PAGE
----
As Seattle struggles through a homelessness crisis, more services are coming online to help meet additional need.
A new privately funded young adult emergency shelter will open downtown starting Sunday.
New Horizons executive director Mary Steele shows me the space where young adults in need of immediate services first enter.
It's a repurposed loading dock with one large wall decorated in graffiti art, created by the shelters' residents. A couple of wooden benches sit across from the wall.
Steele says the room is therapeutic.
Steele: “Number one, it becomes a break from the streets and the drop-in center, so it’s a place to let go of all the stuff that's out on the street. It also helps us with our neighbors because we don't have a line outside.”
Instead, says Steele, young adults seeking shelter are inside where it’s warm.
Steele says New Horizons is partnering with Seattle's Union Gospel Mission to provide the extra beds.
The number of homeless in Seattle has risen, and so has the number of young people who are homeless or don't have stable housing.
One story Steele has heard too many times: “Young people who turn 18, and they were in foster care, and their foster parents will drop them off at a shelter, which is heartbreaking.”
Steele says the new co-ed emergency shelter will provide 18 more beds for those young adults between 18 and 24 seeking shelter overnight.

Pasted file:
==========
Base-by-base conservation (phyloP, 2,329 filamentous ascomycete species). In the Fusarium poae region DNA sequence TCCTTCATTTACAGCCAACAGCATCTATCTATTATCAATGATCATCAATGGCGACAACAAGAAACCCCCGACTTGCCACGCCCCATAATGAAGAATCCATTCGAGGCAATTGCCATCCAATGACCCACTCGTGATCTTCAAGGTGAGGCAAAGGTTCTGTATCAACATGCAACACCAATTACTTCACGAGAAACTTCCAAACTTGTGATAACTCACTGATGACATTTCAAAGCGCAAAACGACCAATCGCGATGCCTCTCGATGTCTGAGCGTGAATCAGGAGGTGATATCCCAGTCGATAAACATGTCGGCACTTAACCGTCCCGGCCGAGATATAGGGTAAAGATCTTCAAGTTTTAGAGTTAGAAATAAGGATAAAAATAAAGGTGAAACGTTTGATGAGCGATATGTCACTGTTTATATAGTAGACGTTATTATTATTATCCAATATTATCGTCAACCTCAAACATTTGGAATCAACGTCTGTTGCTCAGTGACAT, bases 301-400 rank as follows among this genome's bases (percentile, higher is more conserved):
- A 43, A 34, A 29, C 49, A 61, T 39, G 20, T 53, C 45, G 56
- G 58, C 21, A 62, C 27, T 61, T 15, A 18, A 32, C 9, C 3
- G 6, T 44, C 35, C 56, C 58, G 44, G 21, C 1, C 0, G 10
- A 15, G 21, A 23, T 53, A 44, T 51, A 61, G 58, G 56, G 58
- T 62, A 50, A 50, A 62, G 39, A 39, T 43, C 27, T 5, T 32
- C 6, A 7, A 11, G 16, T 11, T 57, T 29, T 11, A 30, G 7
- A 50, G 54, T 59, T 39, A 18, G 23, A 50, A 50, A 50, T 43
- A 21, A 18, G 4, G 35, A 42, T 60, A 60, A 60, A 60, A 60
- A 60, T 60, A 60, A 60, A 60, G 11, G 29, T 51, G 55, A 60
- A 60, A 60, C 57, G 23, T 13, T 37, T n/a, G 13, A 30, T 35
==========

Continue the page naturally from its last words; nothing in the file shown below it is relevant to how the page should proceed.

Steele: “So typically they'll be able to come in that door at 6:30, we'll open here at 7. They get a meal, they get their needs met. They'll take showers and then at 9 o’clock we'll shut down drop-in. We'll clear out the tables and stack the chairs and we'll put out cots. And then at that point they'll be able to be here for shelter.”
Steele says anywhere from 30 to 50 young people drop in for services.
Not all of them will be able to stay, but she says some have other temporary places they can go to sleep.
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Paul LaRose is with Seattle’s Union Gospel.
He says they did a trial run Wednesday and Thursday night with a couple of homeless youth to train up some of the newer staff at the shelter.
LaRose: “Honestly it was a great blessing just watching how relaxed they were. And witnessing how much rest they able to get, undisturbed. And when it was time for wake up, how refreshed they were and thankful.”
Numbers from a 2015 King County study, “Count Us In,” showed a six percent increase in unsheltered young people from the year before.
In addition to the youth emergency shelter, a new development for formerly homeless men and women was introduced by Plymouth Housing Group this week.
Sylvia’s Place in Belltown will provide 63 studio apartments for adults already involved in Plymouth housing programs. This is the first time they've developed a building that focuses on stability and improvement.